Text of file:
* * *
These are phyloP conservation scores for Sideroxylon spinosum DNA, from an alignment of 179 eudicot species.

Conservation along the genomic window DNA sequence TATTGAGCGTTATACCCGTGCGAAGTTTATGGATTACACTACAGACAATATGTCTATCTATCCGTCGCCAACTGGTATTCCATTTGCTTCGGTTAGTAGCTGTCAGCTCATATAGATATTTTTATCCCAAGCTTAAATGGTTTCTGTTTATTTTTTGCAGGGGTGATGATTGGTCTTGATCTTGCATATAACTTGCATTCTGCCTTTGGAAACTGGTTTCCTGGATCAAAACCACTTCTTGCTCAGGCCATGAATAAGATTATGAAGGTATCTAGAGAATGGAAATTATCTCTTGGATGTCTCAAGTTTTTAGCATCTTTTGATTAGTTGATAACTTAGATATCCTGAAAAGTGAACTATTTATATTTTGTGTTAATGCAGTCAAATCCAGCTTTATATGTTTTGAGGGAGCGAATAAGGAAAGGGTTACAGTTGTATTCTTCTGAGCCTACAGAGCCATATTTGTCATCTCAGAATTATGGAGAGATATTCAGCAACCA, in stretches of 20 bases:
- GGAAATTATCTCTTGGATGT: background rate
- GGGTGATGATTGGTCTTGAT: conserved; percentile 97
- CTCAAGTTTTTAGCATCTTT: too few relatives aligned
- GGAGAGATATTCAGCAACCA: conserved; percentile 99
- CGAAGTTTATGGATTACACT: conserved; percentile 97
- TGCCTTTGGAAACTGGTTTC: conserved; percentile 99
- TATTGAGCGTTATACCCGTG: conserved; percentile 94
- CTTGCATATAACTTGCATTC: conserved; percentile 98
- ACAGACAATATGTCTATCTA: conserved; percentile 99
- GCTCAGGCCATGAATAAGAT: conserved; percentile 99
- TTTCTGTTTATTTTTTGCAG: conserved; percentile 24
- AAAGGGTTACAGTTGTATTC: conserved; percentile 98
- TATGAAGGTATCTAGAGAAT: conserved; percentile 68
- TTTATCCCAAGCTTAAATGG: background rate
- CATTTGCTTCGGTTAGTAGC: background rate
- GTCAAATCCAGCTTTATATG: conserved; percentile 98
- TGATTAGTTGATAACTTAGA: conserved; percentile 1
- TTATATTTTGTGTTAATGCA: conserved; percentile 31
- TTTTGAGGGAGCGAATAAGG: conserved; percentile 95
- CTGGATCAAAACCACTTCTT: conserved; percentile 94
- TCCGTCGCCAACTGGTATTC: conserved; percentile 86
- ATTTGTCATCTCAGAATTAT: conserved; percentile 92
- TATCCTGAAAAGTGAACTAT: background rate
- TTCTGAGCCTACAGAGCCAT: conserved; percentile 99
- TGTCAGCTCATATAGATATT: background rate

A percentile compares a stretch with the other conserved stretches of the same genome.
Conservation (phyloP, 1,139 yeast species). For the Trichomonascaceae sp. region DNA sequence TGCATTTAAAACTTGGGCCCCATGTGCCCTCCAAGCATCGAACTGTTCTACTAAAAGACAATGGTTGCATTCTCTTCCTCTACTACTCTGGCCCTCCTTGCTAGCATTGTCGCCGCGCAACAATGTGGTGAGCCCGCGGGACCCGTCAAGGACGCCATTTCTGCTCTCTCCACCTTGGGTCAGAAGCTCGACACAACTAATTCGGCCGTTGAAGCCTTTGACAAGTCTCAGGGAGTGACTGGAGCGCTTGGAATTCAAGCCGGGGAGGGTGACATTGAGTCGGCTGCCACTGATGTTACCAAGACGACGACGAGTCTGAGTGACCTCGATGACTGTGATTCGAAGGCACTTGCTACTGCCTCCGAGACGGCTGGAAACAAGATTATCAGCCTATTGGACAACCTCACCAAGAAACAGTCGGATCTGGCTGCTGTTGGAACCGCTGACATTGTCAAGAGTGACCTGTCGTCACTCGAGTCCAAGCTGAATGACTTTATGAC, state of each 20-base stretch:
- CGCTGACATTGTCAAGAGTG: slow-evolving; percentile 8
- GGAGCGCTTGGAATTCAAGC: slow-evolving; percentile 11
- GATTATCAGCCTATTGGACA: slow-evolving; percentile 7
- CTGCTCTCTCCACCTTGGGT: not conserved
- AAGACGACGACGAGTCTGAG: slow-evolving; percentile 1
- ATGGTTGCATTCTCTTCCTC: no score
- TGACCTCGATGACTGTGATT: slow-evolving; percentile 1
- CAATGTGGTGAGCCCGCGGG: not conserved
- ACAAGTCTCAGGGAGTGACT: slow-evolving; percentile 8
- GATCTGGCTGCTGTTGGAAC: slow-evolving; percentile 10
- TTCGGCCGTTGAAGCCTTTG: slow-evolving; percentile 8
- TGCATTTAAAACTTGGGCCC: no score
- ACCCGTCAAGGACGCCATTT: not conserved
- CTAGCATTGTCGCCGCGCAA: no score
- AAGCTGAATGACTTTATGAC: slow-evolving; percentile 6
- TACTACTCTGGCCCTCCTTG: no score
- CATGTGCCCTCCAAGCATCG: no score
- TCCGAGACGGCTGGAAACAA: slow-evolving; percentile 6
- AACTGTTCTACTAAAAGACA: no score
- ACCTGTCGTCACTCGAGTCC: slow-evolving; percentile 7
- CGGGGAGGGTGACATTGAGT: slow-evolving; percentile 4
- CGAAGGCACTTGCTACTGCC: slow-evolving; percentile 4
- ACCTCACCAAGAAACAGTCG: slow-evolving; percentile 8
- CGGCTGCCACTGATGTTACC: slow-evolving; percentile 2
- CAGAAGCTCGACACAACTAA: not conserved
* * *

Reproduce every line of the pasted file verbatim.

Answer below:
These are phyloP conservation scores for Sideroxylon spinosum DNA, from an alignment of 179 eudicot species.

Conservation along the genomic window DNA sequence TATTGAGCGTTATACCCGTGCGAAGTTTATGGATTACACTACAGACAATATGTCTATCTATCCGTCGCCAACTGGTATTCCATTTGCTTCGGTTAGTAGCTGTCAGCTCATATAGATATTTTTATCCCAAGCTTAAATGGTTTCTGTTTATTTTTTGCAGGGGTGATGATTGGTCTTGATCTTGCATATAACTTGCATTCTGCCTTTGGAAACTGGTTTCCTGGATCAAAACCACTTCTTGCTCAGGCCATGAATAAGATTATGAAGGTATCTAGAGAATGGAAATTATCTCTTGGATGTCTCAAGTTTTTAGCATCTTTTGATTAGTTGATAACTTAGATATCCTGAAAAGTGAACTATTTATATTTTGTGTTAATGCAGTCAAATCCAGCTTTATATGTTTTGAGGGAGCGAATAAGGAAAGGGTTACAGTTGTATTCTTCTGAGCCTACAGAGCCATATTTGTCATCTCAGAATTATGGAGAGATATTCAGCAACCA, in stretches of 20 bases:
- GGAAATTATCTCTTGGATGT: background rate
- GGGTGATGATTGGTCTTGAT: conserved; percentile 97
- CTCAAGTTTTTAGCATCTTT: too few relatives aligned
- GGAGAGATATTCAGCAACCA: conserved; percentile 99
- CGAAGTTTATGGATTACACT: conserved; percentile 97
- TGCCTTTGGAAACTGGTTTC: conserved; percentile 99
- TATTGAGCGTTATACCCGTG: conserved; percentile 94
- CTTGCATATAACTTGCATTC: conserved; percentile 98
- ACAGACAATATGTCTATCTA: conserved; percentile 99
- GCTCAGGCCATGAATAAGAT: conserved; percentile 99
- TTTCTGTTTATTTTTTGCAG: conserved; percentile 24
- AAAGGGTTACAGTTGTATTC: conserved; percentile 98
- TATGAAGGTATCTAGAGAAT: conserved; percentile 68
- TTTATCCCAAGCTTAAATGG: background rate
- CATTTGCTTCGGTTAGTAGC: background rate
- GTCAAATCCAGCTTTATATG: conserved; percentile 98
- TGATTAGTTGATAACTTAGA: conserved; percentile 1
- TTATATTTTGTGTTAATGCA: conserved; percentile 31
- TTTTGAGGGAGCGAATAAGG: conserved; percentile 95
- CTGGATCAAAACCACTTCTT: conserved; percentile 94
- TCCGTCGCCAACTGGTATTC: conserved; percentile 86
- ATTTGTCATCTCAGAATTAT: conserved; percentile 92
- TATCCTGAAAAGTGAACTAT: background rate
- TTCTGAGCCTACAGAGCCAT: conserved; percentile 99
- TGTCAGCTCATATAGATATT: background rate

A percentile compares a stretch with the other conserved stretches of the same genome.
Conservation (phyloP, 1,139 yeast species). For the Trichomonascaceae sp. region DNA sequence TGCATTTAAAACTTGGGCCCCATGTGCCCTCCAAGCATCGAACTGTTCTACTAAAAGACAATGGTTGCATTCTCTTCCTCTACTACTCTGGCCCTCCTTGCTAGCATTGTCGCCGCGCAACAATGTGGTGAGCCCGCGGGACCCGTCAAGGACGCCATTTCTGCTCTCTCCACCTTGGGTCAGAAGCTCGACACAACTAATTCGGCCGTTGAAGCCTTTGACAAGTCTCAGGGAGTGACTGGAGCGCTTGGAATTCAAGCCGGGGAGGGTGACATTGAGTCGGCTGCCACTGATGTTACCAAGACGACGACGAGTCTGAGTGACCTCGATGACTGTGATTCGAAGGCACTTGCTACTGCCTCCGAGACGGCTGGAAACAAGATTATCAGCCTATTGGACAACCTCACCAAGAAACAGTCGGATCTGGCTGCTGTTGGAACCGCTGACATTGTCAAGAGTGACCTGTCGTCACTCGAGTCCAAGCTGAATGACTTTATGAC, state of each 20-base stretch:
- CGCTGACATTGTCAAGAGTG: slow-evolving; percentile 8
- GGAGCGCTTGGAATTCAAGC: slow-evolving; percentile 11
- GATTATCAGCCTATTGGACA: slow-evolving; percentile 7
- CTGCTCTCTCCACCTTGGGT: not conserved
- AAGACGACGACGAGTCTGAG: slow-evolving; percentile 1
- ATGGTTGCATTCTCTTCCTC: no score
- TGACCTCGATGACTGTGATT: slow-evolving; percentile 1
- CAATGTGGTGAGCCCGCGGG: not conserved
- ACAAGTCTCAGGGAGTGACT: slow-evolving; percentile 8
- GATCTGGCTGCTGTTGGAAC: slow-evolving; percentile 10
- TTCGGCCGTTGAAGCCTTTG: slow-evolving; percentile 8
- TGCATTTAAAACTTGGGCCC: no score
- ACCCGTCAAGGACGCCATTT: not conserved
- CTAGCATTGTCGCCGCGCAA: no score
- AAGCTGAATGACTTTATGAC: slow-evolving; percentile 6
- TACTACTCTGGCCCTCCTTG: no score
- CATGTGCCCTCCAAGCATCG: no score
- TCCGAGACGGCTGGAAACAA: slow-evolving; percentile 6
- AACTGTTCTACTAAAAGACA: no score
- ACCTGTCGTCACTCGAGTCC: slow-evolving; percentile 7
- CGGGGAGGGTGACATTGAGT: slow-evolving; percentile 4
- CGAAGGCACTTGCTACTGCC: slow-evolving; percentile 4
- ACCTCACCAAGAAACAGTCG: slow-evolving; percentile 8
- CGGCTGCCACTGATGTTACC: slow-evolving; percentile 2
- CAGAAGCTCGACACAACTAA: not conserved